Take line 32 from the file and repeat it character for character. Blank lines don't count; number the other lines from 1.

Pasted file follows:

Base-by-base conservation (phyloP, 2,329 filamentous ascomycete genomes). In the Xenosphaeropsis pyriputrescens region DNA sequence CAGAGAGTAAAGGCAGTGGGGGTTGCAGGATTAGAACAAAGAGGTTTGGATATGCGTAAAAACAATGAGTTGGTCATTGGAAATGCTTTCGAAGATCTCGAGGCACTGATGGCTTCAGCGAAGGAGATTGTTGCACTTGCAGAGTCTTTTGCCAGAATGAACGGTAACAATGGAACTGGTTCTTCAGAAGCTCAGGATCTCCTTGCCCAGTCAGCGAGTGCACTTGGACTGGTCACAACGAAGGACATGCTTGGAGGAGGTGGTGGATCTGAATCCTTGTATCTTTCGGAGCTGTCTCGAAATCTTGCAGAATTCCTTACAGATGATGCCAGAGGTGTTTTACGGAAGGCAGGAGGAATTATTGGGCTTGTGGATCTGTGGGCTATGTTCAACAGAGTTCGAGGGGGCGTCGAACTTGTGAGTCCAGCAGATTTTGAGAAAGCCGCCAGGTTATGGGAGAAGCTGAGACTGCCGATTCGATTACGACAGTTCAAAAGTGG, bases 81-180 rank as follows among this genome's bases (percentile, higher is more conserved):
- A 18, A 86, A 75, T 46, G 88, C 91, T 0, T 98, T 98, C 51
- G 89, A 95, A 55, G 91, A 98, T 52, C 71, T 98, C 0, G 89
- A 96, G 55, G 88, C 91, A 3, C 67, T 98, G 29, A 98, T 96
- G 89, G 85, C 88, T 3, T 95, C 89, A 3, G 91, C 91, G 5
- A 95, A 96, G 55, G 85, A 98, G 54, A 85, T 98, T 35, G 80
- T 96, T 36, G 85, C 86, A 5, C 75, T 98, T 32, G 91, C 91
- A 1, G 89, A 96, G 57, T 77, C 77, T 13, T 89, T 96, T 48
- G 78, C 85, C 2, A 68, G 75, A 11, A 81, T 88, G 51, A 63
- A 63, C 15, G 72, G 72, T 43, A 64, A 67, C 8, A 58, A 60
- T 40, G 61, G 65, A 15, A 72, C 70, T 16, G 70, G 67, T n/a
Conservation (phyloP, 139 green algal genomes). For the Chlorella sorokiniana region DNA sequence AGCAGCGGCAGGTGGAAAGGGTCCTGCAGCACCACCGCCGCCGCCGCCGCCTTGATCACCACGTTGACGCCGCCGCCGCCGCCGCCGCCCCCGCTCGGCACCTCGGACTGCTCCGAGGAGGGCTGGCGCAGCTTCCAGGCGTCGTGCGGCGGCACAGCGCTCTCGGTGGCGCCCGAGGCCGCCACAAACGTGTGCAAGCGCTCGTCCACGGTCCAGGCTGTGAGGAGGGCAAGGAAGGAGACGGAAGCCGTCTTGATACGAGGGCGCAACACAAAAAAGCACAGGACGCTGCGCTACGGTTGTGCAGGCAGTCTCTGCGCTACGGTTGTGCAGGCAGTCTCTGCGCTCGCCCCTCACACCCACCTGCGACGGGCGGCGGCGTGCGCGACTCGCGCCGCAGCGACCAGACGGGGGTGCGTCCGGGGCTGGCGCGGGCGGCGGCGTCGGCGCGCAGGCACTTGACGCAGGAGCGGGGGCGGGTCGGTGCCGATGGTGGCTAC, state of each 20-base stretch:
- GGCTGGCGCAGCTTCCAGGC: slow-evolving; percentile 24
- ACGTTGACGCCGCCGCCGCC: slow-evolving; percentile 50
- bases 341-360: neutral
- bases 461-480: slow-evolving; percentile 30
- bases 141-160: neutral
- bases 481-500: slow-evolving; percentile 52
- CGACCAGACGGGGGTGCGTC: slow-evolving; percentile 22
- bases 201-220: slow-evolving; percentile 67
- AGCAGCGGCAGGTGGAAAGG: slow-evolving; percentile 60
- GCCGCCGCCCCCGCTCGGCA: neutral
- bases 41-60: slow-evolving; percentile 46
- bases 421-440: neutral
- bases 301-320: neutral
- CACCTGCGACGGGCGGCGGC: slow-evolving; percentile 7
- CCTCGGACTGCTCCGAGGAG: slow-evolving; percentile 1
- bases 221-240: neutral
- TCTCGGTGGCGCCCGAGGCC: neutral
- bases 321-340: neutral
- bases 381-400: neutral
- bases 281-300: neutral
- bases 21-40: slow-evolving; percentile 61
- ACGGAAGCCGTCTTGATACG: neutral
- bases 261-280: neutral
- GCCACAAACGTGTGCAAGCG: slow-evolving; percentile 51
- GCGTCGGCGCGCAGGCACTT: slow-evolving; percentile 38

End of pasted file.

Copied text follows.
- bases 281-300: neutral